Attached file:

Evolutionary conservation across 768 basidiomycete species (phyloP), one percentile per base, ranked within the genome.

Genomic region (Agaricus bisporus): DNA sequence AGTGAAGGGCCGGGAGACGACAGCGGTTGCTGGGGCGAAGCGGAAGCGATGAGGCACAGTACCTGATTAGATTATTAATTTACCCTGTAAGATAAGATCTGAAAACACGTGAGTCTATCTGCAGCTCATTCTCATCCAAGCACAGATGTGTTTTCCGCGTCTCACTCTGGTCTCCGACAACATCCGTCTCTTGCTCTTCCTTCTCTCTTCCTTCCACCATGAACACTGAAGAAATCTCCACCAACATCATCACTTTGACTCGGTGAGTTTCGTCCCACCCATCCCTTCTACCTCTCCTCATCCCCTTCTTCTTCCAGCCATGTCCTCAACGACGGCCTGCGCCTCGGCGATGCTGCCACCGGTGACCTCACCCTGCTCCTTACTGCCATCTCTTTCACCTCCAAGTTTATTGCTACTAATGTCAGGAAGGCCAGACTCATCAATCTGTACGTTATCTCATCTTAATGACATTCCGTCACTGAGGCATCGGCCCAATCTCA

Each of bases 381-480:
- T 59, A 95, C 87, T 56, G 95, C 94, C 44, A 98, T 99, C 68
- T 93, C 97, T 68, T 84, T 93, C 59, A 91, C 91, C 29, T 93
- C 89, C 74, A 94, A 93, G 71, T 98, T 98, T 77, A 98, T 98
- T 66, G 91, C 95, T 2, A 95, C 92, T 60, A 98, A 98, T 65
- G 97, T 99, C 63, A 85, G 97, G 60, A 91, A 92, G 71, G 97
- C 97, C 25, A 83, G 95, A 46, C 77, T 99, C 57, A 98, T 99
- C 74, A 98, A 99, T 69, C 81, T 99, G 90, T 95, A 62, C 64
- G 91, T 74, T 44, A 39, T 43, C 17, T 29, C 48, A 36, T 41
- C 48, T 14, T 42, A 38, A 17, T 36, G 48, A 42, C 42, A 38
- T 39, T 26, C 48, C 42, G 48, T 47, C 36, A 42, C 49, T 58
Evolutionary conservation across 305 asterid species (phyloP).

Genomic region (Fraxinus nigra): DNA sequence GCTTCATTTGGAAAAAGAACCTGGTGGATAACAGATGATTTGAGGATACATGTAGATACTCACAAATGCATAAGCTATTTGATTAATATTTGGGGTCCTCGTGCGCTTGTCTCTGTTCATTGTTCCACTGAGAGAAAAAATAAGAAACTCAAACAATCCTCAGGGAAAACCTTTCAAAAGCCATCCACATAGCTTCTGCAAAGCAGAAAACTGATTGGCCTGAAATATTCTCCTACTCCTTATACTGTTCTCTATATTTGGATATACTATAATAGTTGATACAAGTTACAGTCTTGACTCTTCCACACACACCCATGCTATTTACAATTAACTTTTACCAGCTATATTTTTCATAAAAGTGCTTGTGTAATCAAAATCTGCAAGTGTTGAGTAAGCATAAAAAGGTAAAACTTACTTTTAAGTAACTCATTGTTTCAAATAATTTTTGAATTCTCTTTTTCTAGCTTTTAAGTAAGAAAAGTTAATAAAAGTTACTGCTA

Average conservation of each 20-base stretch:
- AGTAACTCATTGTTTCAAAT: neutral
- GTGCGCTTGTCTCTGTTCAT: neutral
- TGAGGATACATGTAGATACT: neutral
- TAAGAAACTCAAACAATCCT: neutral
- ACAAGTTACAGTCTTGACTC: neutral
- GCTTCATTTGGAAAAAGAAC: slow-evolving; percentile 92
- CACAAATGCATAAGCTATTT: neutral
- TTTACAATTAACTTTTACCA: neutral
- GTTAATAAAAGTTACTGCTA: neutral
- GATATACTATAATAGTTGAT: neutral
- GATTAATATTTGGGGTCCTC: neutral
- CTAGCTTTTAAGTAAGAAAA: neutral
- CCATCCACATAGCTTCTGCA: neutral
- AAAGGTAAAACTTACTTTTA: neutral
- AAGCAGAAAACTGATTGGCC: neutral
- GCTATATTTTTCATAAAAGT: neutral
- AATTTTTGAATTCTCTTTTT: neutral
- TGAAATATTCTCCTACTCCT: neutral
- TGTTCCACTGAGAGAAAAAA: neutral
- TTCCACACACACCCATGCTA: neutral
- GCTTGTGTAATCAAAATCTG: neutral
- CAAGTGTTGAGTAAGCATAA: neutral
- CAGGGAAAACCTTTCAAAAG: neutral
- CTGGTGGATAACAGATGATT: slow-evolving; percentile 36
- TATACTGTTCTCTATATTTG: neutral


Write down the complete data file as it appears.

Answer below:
Evolutionary conservation across 768 basidiomycete species (phyloP), one percentile per base, ranked within the genome.

Genomic region (Agaricus bisporus): DNA sequence AGTGAAGGGCCGGGAGACGACAGCGGTTGCTGGGGCGAAGCGGAAGCGATGAGGCACAGTACCTGATTAGATTATTAATTTACCCTGTAAGATAAGATCTGAAAACACGTGAGTCTATCTGCAGCTCATTCTCATCCAAGCACAGATGTGTTTTCCGCGTCTCACTCTGGTCTCCGACAACATCCGTCTCTTGCTCTTCCTTCTCTCTTCCTTCCACCATGAACACTGAAGAAATCTCCACCAACATCATCACTTTGACTCGGTGAGTTTCGTCCCACCCATCCCTTCTACCTCTCCTCATCCCCTTCTTCTTCCAGCCATGTCCTCAACGACGGCCTGCGCCTCGGCGATGCTGCCACCGGTGACCTCACCCTGCTCCTTACTGCCATCTCTTTCACCTCCAAGTTTATTGCTACTAATGTCAGGAAGGCCAGACTCATCAATCTGTACGTTATCTCATCTTAATGACATTCCGTCACTGAGGCATCGGCCCAATCTCA

Each of bases 381-480:
- T 59, A 95, C 87, T 56, G 95, C 94, C 44, A 98, T 99, C 68
- T 93, C 97, T 68, T 84, T 93, C 59, A 91, C 91, C 29, T 93
- C 89, C 74, A 94, A 93, G 71, T 98, T 98, T 77, A 98, T 98
- T 66, G 91, C 95, T 2, A 95, C 92, T 60, A 98, A 98, T 65
- G 97, T 99, C 63, A 85, G 97, G 60, A 91, A 92, G 71, G 97
- C 97, C 25, A 83, G 95, A 46, C 77, T 99, C 57, A 98, T 99
- C 74, A 98, A 99, T 69, C 81, T 99, G 90, T 95, A 62, C 64
- G 91, T 74, T 44, A 39, T 43, C 17, T 29, C 48, A 36, T 41
- C 48, T 14, T 42, A 38, A 17, T 36, G 48, A 42, C 42, A 38
- T 39, T 26, C 48, C 42, G 48, T 47, C 36, A 42, C 49, T 58
Evolutionary conservation across 305 asterid species (phyloP).

Genomic region (Fraxinus nigra): DNA sequence GCTTCATTTGGAAAAAGAACCTGGTGGATAACAGATGATTTGAGGATACATGTAGATACTCACAAATGCATAAGCTATTTGATTAATATTTGGGGTCCTCGTGCGCTTGTCTCTGTTCATTGTTCCACTGAGAGAAAAAATAAGAAACTCAAACAATCCTCAGGGAAAACCTTTCAAAAGCCATCCACATAGCTTCTGCAAAGCAGAAAACTGATTGGCCTGAAATATTCTCCTACTCCTTATACTGTTCTCTATATTTGGATATACTATAATAGTTGATACAAGTTACAGTCTTGACTCTTCCACACACACCCATGCTATTTACAATTAACTTTTACCAGCTATATTTTTCATAAAAGTGCTTGTGTAATCAAAATCTGCAAGTGTTGAGTAAGCATAAAAAGGTAAAACTTACTTTTAAGTAACTCATTGTTTCAAATAATTTTTGAATTCTCTTTTTCTAGCTTTTAAGTAAGAAAAGTTAATAAAAGTTACTGCTA

Average conservation of each 20-base stretch:
- AGTAACTCATTGTTTCAAAT: neutral
- GTGCGCTTGTCTCTGTTCAT: neutral
- TGAGGATACATGTAGATACT: neutral
- TAAGAAACTCAAACAATCCT: neutral
- ACAAGTTACAGTCTTGACTC: neutral
- GCTTCATTTGGAAAAAGAAC: slow-evolving; percentile 92
- CACAAATGCATAAGCTATTT: neutral
- TTTACAATTAACTTTTACCA: neutral
- GTTAATAAAAGTTACTGCTA: neutral
- GATATACTATAATAGTTGAT: neutral
- GATTAATATTTGGGGTCCTC: neutral
- CTAGCTTTTAAGTAAGAAAA: neutral
- CCATCCACATAGCTTCTGCA: neutral
- AAAGGTAAAACTTACTTTTA: neutral
- AAGCAGAAAACTGATTGGCC: neutral
- GCTATATTTTTCATAAAAGT: neutral
- AATTTTTGAATTCTCTTTTT: neutral
- TGAAATATTCTCCTACTCCT: neutral
- TGTTCCACTGAGAGAAAAAA: neutral
- TTCCACACACACCCATGCTA: neutral
- GCTTGTGTAATCAAAATCTG: neutral
- CAAGTGTTGAGTAAGCATAA: neutral
- CAGGGAAAACCTTTCAAAAG: neutral
- CTGGTGGATAACAGATGATT: slow-evolving; percentile 36
- TATACTGTTCTCTATATTTG: neutral